Season 4, Episode 3: Building Community with Claudia Elliott

Welcome to Inspired Proficiency and thank you for joining us for season 4, episode 3. As always, please tweet any takeaways and inspirations to #inspiredproficiency.

Download the episode here or listen and subscribe on Apple Podcasts here or find it wherever you listen to podcasts! 

Today’s episode is about community building with Claudia Elliot. Based on episode 2 this season, Ashley has started to try something new related to homework. Last season she had an episode with a homework panel and Ashley started to think about homework in a different way. Speaking with Rhonda Higgins inspired her to work with students and co-create the grading rubric for any homework to push students to take more ownership of their learning. She started by showing students a TED Talk by Lýdia Machová. It talked about how polyglots learn languages and they all acquire them differently. These learners found effective methods, made a plan to use those methods in daily life, and were patient. Every student in Ashley’s class chooses one thing for 15 minutes a week to increase their proficiency. They send Ashley homework evidence once a month and will make new plans at the beginning of the next semester.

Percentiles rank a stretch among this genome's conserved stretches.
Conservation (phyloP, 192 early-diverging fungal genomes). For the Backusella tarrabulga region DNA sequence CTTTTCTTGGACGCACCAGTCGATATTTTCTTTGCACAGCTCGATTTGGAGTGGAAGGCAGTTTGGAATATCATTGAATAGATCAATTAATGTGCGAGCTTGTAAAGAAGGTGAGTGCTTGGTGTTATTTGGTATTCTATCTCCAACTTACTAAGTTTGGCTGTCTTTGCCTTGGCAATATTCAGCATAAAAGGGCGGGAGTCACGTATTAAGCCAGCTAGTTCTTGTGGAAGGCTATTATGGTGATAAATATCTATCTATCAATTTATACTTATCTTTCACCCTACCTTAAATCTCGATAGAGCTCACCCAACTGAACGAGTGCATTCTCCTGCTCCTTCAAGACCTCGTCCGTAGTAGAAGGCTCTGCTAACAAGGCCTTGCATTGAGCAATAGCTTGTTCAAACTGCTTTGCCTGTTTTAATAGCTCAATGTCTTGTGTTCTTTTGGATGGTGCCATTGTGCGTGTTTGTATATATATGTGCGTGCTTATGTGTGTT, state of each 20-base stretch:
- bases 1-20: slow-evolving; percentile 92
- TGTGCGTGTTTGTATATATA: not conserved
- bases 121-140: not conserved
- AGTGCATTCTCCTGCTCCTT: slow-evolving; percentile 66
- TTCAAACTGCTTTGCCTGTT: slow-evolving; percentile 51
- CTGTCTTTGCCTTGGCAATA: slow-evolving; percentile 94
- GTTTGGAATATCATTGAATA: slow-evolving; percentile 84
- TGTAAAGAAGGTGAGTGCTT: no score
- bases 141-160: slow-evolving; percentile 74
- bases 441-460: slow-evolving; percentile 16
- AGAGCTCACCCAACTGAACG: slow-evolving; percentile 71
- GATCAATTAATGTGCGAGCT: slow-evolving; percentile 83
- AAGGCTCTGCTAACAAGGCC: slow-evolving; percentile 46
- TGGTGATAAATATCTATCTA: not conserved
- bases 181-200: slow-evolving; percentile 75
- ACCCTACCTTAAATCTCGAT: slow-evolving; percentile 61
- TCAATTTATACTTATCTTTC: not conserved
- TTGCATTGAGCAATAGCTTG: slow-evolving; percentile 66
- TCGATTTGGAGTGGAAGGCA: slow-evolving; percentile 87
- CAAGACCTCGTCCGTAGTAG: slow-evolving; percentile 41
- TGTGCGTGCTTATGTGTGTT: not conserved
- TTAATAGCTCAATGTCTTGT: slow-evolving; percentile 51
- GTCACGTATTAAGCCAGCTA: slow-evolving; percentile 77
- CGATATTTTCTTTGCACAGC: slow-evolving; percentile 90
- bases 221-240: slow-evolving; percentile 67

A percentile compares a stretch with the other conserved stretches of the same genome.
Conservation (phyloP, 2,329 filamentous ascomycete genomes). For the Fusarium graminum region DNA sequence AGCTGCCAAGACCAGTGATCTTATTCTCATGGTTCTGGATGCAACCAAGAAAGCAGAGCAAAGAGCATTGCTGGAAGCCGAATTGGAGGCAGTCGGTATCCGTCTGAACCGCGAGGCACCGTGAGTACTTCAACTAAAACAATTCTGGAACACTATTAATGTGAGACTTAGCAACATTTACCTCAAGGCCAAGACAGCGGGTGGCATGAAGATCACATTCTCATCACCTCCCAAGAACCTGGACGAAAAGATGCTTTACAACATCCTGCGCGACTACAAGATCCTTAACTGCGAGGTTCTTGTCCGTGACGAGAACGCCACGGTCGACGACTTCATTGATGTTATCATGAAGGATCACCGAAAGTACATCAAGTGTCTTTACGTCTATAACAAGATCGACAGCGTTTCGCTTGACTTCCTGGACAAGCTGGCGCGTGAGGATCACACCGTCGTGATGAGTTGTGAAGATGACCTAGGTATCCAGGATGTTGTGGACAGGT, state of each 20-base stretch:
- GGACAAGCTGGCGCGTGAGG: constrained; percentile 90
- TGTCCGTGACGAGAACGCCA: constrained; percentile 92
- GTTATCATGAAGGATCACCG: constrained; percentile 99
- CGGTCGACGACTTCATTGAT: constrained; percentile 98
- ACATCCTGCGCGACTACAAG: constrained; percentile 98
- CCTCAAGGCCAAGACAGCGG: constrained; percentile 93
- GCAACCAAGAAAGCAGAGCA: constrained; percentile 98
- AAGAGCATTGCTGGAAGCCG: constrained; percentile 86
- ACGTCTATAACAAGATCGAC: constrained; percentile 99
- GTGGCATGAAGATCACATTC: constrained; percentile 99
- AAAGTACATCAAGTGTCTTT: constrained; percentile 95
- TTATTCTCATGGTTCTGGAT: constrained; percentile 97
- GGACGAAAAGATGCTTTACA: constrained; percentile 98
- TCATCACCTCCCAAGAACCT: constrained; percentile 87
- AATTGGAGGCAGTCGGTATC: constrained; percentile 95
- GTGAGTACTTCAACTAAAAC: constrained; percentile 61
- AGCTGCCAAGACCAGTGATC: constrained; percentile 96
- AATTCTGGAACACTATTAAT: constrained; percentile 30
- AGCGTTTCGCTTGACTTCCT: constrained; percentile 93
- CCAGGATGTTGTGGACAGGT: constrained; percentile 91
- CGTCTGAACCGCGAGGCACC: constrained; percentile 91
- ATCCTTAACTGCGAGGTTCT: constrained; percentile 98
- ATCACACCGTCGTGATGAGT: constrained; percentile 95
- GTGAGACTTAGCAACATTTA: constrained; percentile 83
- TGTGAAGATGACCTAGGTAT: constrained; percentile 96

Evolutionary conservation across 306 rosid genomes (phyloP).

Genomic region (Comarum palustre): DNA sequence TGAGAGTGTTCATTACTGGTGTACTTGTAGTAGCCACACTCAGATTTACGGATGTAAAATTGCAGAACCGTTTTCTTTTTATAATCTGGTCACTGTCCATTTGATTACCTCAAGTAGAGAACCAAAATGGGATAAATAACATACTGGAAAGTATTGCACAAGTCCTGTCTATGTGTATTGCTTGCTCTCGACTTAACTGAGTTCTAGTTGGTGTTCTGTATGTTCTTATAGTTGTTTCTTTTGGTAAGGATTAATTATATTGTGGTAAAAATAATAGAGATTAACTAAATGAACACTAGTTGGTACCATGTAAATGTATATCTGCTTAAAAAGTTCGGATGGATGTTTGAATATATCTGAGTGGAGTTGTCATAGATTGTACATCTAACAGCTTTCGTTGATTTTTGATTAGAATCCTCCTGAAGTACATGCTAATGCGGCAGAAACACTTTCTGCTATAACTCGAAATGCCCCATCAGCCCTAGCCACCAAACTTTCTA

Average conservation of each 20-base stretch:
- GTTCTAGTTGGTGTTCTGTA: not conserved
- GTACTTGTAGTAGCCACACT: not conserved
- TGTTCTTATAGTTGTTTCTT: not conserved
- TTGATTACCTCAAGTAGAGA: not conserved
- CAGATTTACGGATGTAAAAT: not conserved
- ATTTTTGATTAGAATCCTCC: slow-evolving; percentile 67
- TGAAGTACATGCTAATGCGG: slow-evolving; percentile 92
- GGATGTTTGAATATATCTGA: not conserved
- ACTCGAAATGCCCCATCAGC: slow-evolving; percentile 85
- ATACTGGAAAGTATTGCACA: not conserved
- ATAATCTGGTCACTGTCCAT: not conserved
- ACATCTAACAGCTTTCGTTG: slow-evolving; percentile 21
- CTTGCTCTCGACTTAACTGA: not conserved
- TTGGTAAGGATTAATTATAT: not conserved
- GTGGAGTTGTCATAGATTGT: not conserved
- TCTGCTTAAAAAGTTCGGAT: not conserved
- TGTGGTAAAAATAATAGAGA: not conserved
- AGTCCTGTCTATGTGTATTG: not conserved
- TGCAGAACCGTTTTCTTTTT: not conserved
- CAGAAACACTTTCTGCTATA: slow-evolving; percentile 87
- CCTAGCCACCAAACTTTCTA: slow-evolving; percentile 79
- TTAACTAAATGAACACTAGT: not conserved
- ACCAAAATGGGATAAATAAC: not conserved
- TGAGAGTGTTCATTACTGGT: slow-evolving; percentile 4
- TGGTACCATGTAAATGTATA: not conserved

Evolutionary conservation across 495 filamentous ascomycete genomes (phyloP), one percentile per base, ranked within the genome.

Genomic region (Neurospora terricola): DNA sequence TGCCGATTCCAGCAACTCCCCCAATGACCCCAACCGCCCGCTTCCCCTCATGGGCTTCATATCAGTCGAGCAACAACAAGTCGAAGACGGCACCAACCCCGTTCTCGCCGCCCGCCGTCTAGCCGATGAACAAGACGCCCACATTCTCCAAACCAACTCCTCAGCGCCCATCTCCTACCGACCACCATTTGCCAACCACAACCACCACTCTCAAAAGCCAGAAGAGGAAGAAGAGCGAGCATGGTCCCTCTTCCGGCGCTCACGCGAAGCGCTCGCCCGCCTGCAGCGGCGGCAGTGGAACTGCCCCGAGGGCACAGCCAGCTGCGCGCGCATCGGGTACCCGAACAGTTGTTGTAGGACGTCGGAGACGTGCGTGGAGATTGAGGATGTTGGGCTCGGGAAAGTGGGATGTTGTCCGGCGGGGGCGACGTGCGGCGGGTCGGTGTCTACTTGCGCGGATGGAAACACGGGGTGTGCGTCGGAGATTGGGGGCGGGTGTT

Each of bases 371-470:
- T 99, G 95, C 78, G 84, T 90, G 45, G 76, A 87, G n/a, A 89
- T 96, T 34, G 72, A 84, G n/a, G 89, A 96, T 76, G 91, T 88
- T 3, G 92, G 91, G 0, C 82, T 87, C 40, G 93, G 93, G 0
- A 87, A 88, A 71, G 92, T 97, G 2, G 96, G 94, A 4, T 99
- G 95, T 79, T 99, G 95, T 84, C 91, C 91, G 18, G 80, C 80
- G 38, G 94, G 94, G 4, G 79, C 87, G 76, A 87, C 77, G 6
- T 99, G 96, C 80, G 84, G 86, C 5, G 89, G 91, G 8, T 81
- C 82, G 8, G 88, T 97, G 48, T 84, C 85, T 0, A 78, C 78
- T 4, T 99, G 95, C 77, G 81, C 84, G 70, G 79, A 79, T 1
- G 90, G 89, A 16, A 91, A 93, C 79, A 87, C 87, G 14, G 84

Interview:

Mi fotoClaudia Elliot is from Colombia but lives now in Florida for the past 15 years. Teaching is her second career and she was originally a lawyer who practiced for 11 years. Her husband was a teacher and asked for his help one day that the Spanish teacher had left the school. She doesn’t know why she said yes but she fell in love with this new career and has been doing it ever since. She teaches some IB and AP courses as well as Spanish 1. 

She enjoys teaching comprehensibly for many reasons. These classrooms can be very organic and very unpredictable. Building a community allows learners to feel less afraid and scared while they are learning something new and potentially overwhelming. She believes that you need a strong community in EVERY class but especially in a language class built on communication. This community is very important to show students that they will make mistakes but the community will always be there to support them. This encourages risk taking. Some people perceive these classes as teacher centered when a teacher is constantly providing input to the students. This communication and relationship is student centered and the students are the topics and what build the community and the topics.